Spell Check/Spell Heck


    With the holidays approaching, a reader asks for spelling advice. Chanukah or Hanukkah?

    Dear Miriam,

    Chanukah or Hanukkah? Discuss.

    Spell Check/Spell Heck

    Dear Spell Check,

    Chanukah! My rationale is very simple: This is how I've always spelled it. I've tried to fit in with what seems like the more mainstream approach and go with Hanukkah, but it feels wrong. I feel like I'm not being true to myself. It feels compromisingly American, not authentically Jewish enough, a sad salute to the "December Dilemma" and assimilation all wrapped up into one. I always come back to the good old untransliteratable "ch." I know it's really my holiday when I spell it my way.

    As overstated as I realize this sounds, this is how I feel. However, for the sake of not sounding completely nuts, or worse, valuing something totally inconsequential over a variety of things that matter (like whether faux sour cream will have a place on the Thanksgiving table this year), I'll try to see the other side: Hanukkah is proudly American. The use of an "h" over a "ch" allows people of all backgrounds to feel comfortable with the holiday and prevents embarassment when someone pronounces that old-world version the way it looks. Hanukkah as a spelling brings Judaism out of the background and into the light (Yes! Hanukkah puns!). It's a spelling you can be proud of, a spelling you can take home and introduce to your non-Jewish in-laws.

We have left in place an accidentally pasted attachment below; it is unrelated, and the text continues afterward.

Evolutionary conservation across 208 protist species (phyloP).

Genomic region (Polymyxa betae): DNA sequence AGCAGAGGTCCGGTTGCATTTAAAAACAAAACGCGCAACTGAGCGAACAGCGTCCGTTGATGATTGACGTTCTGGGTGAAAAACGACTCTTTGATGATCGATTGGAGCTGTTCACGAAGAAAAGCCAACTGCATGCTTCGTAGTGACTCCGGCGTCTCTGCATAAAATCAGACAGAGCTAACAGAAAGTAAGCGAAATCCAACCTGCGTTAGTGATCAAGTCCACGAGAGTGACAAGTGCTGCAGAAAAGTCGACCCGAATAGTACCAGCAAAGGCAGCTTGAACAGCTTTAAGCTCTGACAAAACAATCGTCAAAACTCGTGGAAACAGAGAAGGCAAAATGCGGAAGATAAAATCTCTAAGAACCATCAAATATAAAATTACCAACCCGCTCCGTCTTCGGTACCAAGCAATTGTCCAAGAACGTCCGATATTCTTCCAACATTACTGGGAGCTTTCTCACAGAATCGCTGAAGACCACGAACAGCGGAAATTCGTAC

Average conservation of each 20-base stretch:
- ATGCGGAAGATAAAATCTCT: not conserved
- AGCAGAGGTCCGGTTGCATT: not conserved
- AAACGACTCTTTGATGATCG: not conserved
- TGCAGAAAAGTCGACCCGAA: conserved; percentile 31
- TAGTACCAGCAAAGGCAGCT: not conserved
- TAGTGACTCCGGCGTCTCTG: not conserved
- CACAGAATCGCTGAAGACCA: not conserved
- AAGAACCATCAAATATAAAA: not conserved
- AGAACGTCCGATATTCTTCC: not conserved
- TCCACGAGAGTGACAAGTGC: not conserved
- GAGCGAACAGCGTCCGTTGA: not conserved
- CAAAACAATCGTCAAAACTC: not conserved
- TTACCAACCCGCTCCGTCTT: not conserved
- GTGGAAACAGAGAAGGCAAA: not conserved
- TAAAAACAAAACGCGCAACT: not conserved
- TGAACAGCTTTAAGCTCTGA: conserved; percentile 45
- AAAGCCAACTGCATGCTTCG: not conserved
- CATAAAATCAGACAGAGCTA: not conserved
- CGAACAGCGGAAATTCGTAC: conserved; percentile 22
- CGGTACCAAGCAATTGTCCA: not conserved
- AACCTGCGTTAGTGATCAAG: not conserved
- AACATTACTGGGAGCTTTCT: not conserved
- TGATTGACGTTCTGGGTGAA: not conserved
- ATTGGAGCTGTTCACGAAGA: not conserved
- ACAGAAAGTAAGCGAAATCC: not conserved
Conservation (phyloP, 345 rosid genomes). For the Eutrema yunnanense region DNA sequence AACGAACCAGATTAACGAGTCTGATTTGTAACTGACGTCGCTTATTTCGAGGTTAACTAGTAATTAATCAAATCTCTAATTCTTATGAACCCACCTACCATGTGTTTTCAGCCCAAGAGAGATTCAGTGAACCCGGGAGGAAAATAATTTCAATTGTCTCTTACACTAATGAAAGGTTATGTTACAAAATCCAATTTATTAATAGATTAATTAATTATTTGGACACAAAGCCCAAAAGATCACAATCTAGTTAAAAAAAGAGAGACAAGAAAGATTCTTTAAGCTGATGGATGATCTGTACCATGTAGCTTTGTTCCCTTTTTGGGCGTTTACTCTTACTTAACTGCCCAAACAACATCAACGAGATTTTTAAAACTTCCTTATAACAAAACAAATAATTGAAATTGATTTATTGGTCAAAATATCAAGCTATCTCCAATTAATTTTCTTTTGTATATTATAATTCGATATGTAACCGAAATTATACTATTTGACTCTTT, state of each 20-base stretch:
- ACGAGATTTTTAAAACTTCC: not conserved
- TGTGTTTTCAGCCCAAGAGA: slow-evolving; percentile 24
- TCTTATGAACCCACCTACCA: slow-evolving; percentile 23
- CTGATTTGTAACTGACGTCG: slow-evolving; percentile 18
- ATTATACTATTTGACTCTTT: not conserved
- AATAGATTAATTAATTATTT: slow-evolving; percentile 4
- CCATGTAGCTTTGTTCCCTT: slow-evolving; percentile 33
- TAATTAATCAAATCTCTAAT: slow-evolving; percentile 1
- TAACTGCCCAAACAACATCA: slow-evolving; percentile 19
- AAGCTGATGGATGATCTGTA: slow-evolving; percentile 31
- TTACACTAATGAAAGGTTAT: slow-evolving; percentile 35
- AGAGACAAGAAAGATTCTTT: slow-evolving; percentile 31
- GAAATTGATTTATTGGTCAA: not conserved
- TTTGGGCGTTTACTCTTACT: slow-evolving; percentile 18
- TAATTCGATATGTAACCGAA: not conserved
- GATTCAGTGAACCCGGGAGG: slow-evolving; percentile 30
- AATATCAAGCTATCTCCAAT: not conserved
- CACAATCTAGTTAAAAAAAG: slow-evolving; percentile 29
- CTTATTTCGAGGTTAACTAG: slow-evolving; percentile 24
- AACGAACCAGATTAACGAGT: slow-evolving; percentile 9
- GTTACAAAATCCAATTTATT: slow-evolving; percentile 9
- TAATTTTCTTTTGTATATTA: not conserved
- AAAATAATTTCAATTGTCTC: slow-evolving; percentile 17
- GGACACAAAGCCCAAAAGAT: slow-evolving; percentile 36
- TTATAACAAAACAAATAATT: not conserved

Recently, I've had several occasions to tell people "my Jewish journey," that is, how a product of small-town America with virtually no Jewish community became a leader within the young adult Jewish community in a major metropolitan area. I grew up saying, "Good Shabbos," on Friday nights. That's just what we did. When I was 16, I went to Genesis at Brandeis University, a high school summer program with much savvier Jewish peers from around the country. Our first Friday night there, I said, "Good Shabbos," and they all said, "Shabbat shalom." A fellow participant looked askance at me and said something like, "What'd you say THAT for?" which I took to mean, "How you greet people on Shabbat communicates something intrinsic about your Jewishness, your background and your family." The spelling of Chanukah has a similar feel to me — it says something about the speller. I don't think your preference communicates either a positive or negative slant, but it does seem to communicate something.

    Many of my colleagues at Hillel adopted "Hanukkah" as an across the board decision a few years ago. I remained steadfast in my Chanukah-ness wherever the Grad Network is concerned, in part because I get to make those decisions in my corner of the world, and in part because I feel a little old-school when I do it, maybe even retro-hip (OK, probably not). I feel true to myself and my family in a way that makes me smile.

    I'm not even going to attempt to comment on which is a more accurate transliteration of the Hebrew. I'm a big believer that Jewish ritual only matters if you can find something in it that feels like it matters to you. So pick a spelling that feels right — and for goodness sake, make sure there are enough latkes to go around.

    Be well,